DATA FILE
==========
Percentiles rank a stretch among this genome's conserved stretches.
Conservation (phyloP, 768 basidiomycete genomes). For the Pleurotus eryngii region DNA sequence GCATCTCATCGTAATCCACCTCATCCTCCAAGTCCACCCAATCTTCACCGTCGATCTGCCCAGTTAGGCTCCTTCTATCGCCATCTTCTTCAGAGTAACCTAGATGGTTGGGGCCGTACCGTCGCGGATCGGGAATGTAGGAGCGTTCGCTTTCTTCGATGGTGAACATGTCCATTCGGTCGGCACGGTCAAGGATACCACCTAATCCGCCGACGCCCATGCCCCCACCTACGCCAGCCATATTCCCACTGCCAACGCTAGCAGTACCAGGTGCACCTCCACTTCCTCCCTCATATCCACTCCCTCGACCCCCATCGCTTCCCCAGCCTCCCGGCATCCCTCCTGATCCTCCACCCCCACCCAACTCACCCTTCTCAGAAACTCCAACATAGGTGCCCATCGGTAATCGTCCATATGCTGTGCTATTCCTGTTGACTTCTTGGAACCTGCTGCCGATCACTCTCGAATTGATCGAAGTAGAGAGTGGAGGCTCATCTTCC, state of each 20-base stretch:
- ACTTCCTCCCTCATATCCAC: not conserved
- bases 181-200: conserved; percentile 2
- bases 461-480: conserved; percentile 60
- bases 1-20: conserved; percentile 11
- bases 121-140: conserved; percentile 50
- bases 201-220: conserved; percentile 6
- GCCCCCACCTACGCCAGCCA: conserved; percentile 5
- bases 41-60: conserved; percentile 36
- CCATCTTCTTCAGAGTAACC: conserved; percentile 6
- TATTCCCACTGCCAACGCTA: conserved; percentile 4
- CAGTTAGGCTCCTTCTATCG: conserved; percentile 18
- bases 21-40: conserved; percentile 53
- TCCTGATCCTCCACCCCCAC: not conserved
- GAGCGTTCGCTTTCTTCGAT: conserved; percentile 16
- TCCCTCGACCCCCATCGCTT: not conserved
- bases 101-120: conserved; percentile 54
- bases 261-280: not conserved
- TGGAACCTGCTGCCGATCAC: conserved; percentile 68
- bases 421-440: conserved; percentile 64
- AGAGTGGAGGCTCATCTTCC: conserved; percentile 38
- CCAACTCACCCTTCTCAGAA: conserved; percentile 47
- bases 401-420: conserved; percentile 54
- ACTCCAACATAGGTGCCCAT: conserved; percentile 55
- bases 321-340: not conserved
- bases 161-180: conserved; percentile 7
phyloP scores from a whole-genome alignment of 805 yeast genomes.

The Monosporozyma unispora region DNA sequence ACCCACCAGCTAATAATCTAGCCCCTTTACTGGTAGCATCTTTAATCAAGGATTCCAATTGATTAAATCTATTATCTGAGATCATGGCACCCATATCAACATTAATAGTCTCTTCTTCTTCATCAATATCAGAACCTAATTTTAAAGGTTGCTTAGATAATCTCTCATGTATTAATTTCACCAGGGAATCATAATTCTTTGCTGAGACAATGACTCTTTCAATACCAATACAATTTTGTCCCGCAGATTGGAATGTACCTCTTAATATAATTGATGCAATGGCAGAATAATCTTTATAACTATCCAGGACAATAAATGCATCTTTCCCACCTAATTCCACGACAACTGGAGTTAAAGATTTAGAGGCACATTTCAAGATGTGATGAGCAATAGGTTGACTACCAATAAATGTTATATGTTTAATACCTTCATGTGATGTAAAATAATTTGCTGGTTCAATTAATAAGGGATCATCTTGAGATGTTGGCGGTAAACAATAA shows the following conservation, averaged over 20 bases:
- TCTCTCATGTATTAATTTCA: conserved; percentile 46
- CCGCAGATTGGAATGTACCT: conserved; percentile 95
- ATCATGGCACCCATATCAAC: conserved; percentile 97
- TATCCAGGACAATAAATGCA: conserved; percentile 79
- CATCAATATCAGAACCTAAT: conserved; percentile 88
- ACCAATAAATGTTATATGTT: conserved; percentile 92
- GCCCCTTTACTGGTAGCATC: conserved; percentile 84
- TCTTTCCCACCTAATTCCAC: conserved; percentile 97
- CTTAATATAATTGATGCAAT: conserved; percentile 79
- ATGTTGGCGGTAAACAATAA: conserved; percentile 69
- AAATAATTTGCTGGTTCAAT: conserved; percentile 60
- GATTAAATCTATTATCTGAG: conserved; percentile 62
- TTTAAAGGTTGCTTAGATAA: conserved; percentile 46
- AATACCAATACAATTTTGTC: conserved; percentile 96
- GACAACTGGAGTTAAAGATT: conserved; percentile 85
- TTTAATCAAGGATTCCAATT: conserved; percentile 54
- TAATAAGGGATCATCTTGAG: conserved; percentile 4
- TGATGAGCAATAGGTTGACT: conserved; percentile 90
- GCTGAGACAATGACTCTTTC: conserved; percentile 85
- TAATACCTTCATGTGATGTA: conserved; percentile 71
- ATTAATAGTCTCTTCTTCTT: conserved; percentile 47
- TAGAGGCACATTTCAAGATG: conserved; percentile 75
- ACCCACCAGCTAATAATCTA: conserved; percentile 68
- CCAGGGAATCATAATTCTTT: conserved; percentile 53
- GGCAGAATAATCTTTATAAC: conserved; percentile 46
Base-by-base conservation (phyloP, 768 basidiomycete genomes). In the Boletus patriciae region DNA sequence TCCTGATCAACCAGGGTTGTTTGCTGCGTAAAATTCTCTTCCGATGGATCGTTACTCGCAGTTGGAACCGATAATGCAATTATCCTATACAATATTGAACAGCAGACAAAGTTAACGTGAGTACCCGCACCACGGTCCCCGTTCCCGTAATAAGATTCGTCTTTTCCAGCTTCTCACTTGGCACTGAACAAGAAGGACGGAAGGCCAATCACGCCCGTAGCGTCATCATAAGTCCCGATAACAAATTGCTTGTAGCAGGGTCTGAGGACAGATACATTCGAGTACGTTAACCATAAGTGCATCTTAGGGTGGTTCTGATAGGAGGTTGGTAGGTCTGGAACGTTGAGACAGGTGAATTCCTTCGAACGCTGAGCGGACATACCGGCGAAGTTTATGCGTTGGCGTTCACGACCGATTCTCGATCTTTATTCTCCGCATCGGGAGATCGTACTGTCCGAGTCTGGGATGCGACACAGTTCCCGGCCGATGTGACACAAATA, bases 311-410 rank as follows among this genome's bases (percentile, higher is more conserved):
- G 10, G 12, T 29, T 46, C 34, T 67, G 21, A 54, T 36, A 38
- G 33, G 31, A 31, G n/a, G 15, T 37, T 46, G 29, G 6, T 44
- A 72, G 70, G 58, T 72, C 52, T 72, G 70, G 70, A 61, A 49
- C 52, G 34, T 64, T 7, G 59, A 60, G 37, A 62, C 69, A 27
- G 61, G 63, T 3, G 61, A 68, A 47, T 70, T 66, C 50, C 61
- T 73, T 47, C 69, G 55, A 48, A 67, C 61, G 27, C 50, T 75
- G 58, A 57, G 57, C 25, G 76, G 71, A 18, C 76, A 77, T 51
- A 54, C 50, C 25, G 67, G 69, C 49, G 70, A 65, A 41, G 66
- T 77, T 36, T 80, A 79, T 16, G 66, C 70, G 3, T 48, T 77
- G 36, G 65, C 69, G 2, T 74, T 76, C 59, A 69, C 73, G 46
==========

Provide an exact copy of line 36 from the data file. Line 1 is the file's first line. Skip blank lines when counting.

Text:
- GCCCCTTTACTGGTAGCATC: conserved; percentile 84